Regain Your Beauty
Made popular by Kim Kardashian, the platelet-rich fibrin matrix—or Vampire Facelift®—is a method of using the platelets in your own blood to fill out wrinkles and give your face a more youthful appearance.
The Vampire Facelift® is a non-surgical cosmetic procedure that can shave decades off your face in just 15 minutes.
HOW IT WORKS
We take a vial’s worth of blood from your arm and spin it in a centrifuge in order to remove the red blood cells. What we’re left with is a yellow serum that is rich with growth factors and platelets. We then use a very tiny needle to inject this serum into your face, just below the skin. This injection will help to stimulate the growth of new blood vessels and collagen in your face, giving your skin a lasting, healthy glow. We couple this injection with cosmetic fillers to help remove wrinkles and add volume to your face, for a natural, more youthful look.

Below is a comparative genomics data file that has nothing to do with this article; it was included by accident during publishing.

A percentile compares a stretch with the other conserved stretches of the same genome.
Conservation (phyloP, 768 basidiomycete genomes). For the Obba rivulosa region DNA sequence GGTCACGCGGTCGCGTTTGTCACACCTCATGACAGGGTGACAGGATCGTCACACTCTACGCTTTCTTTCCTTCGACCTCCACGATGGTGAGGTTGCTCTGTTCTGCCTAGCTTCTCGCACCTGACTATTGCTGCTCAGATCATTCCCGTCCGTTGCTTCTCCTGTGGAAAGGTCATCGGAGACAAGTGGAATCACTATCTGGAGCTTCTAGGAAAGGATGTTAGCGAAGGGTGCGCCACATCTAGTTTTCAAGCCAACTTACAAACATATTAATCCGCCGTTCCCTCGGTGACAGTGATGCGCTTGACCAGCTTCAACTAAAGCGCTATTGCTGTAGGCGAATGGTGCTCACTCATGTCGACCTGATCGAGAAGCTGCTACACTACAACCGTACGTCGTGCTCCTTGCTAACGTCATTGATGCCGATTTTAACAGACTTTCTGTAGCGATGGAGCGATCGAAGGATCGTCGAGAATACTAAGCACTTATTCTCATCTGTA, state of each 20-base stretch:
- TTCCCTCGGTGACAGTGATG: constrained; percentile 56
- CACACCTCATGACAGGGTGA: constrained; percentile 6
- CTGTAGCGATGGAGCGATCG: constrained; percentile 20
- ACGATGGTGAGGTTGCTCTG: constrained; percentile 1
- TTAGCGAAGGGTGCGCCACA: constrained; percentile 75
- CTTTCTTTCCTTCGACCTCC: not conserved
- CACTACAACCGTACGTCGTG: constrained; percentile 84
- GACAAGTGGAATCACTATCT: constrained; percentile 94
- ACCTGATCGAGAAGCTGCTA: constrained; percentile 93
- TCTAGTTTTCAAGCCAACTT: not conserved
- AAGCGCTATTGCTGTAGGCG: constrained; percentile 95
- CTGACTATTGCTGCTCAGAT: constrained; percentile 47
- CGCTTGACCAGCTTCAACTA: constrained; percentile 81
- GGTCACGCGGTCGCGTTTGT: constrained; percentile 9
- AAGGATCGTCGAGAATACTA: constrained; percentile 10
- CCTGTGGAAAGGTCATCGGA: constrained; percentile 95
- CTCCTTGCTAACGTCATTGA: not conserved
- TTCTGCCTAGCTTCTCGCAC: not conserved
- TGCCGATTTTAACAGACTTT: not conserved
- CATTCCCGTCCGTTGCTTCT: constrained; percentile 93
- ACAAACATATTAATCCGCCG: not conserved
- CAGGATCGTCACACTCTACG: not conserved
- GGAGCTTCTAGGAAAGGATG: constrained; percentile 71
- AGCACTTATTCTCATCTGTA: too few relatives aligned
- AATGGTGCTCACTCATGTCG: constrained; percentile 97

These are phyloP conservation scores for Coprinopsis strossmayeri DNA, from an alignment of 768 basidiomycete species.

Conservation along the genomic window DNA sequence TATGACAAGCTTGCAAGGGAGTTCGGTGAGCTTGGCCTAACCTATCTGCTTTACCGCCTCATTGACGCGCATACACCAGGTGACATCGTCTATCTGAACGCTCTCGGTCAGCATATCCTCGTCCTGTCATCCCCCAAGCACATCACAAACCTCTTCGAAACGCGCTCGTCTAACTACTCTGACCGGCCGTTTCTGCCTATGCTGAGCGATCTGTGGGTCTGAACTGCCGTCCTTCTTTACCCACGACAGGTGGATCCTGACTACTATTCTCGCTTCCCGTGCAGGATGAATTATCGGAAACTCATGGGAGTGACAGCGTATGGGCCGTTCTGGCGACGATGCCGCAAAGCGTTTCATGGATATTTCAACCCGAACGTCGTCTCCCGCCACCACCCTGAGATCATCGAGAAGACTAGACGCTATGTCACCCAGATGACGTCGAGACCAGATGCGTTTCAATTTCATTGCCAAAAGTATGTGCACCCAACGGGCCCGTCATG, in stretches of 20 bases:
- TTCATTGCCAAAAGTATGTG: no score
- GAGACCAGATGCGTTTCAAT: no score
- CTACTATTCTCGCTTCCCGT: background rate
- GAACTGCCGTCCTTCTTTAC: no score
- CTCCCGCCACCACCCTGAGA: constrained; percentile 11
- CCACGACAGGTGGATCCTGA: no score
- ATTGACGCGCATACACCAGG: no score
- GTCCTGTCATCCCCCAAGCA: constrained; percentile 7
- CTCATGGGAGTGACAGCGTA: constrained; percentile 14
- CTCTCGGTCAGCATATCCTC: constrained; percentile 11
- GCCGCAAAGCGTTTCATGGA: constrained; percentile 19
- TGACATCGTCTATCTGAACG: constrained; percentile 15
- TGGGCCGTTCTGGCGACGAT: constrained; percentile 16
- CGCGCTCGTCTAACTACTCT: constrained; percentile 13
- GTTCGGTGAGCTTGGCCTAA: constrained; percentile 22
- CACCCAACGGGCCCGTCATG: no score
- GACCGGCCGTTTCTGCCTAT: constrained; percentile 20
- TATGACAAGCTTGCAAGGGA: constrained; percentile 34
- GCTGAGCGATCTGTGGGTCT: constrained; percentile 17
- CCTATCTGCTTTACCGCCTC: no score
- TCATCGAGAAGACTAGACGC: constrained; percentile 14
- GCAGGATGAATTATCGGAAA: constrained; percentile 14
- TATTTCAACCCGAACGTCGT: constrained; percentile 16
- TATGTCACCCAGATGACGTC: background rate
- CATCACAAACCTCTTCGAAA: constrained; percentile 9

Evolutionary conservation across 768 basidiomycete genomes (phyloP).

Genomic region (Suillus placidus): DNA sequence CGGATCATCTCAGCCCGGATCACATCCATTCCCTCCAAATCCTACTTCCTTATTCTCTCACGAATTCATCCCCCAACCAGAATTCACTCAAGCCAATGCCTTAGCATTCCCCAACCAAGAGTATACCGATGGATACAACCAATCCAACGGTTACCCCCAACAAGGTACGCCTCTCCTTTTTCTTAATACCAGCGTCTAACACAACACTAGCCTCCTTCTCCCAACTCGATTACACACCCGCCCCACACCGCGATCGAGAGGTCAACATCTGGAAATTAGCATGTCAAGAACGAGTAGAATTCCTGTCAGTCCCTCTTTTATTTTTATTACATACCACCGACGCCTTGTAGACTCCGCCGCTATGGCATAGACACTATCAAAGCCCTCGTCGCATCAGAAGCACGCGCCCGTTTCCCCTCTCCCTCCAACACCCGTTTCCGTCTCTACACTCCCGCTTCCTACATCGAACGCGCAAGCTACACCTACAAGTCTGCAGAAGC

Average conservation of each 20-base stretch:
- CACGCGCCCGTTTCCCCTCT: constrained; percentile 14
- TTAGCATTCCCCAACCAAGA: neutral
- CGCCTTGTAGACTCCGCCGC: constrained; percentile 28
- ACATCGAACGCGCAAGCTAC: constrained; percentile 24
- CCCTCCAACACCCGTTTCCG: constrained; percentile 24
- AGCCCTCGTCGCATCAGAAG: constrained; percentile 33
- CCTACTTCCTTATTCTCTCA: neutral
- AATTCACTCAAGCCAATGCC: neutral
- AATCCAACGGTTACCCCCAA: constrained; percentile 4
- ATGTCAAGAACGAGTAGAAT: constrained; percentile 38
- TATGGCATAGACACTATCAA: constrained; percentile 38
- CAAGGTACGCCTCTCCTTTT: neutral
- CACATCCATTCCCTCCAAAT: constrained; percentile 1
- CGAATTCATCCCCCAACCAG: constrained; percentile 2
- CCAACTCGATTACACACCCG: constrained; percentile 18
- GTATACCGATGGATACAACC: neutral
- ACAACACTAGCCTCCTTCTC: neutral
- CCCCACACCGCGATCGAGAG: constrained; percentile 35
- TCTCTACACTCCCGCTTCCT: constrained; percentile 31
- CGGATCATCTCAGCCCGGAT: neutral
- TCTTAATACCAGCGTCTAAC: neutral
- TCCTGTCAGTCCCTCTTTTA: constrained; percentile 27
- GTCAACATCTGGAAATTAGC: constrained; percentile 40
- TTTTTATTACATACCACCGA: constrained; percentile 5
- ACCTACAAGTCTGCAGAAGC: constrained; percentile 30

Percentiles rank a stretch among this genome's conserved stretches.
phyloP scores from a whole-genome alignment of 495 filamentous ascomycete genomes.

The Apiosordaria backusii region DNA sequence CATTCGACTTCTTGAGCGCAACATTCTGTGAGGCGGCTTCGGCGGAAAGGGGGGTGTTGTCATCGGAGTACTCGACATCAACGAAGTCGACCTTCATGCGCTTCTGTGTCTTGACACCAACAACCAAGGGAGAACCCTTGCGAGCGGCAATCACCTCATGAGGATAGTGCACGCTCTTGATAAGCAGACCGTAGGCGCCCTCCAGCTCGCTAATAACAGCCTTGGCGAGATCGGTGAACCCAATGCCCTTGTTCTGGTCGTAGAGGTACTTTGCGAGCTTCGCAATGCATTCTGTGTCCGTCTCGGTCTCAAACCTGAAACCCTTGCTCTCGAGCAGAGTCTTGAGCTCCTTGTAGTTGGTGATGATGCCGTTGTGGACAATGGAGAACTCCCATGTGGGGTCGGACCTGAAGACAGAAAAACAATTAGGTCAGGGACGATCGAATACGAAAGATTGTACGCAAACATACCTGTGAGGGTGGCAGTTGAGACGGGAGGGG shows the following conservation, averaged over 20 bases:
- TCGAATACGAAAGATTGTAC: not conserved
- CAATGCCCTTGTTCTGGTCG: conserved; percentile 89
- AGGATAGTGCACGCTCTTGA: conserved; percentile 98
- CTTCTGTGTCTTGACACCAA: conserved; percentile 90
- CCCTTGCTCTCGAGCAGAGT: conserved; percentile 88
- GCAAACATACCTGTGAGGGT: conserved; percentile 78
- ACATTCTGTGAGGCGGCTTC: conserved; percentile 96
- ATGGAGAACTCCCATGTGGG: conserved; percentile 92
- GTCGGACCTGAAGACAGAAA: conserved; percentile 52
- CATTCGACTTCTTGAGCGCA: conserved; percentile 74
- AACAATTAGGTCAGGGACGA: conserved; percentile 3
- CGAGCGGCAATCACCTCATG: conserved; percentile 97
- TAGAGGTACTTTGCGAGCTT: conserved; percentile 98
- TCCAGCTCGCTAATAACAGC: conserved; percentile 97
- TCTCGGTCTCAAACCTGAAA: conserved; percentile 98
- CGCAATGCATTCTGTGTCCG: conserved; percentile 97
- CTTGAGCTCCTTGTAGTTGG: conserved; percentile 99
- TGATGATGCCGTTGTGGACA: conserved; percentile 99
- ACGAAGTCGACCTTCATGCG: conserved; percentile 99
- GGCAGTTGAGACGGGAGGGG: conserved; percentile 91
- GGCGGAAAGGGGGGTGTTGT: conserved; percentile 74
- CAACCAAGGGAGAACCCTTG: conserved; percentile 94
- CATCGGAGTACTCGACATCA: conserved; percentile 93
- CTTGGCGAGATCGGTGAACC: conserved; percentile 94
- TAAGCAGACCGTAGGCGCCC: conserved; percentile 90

The results take a few weeks to see but can last a year or longer. Click here to see the amazing results.
Our staff is a certified provider for the Vampire FaceLift® procedure.
What is an Vampire Facelift Shot?
A Vampire Facelift is the popular term for using Platelet-rich plasma (PRP) for facial cosmetic improvement. Blood is taken from your arm and put into a centrifuge to remove the PRP, which is then injected back into your face.
How long until I see improvements after a Vampire Facelift?
Most clients see results over the course of a 5-6 weeks. Immediately after the PRP injections you will see a slight swelling caused by the procedure, which subsides over the course of a few days.
Does Vampire Facelift contain stem cells?
While there are naturally some stem cells in your plasma, the number is not very significant. More important are the growth factors, which include: PDGF (Platelet Derived Growth Factor), TGF-beta (Transforming Growth Factor Beta), FGF (Fibroblast Growth Factor), IGFs (Insulin-like Growth Factor types 1 and 2), VEGF (Vascular Endothelial Growth Factor), EGF (Epidermal Growth Factor), Interleukins, KGF (Keratinocyte Growth Factor), and connective tissue growth factor.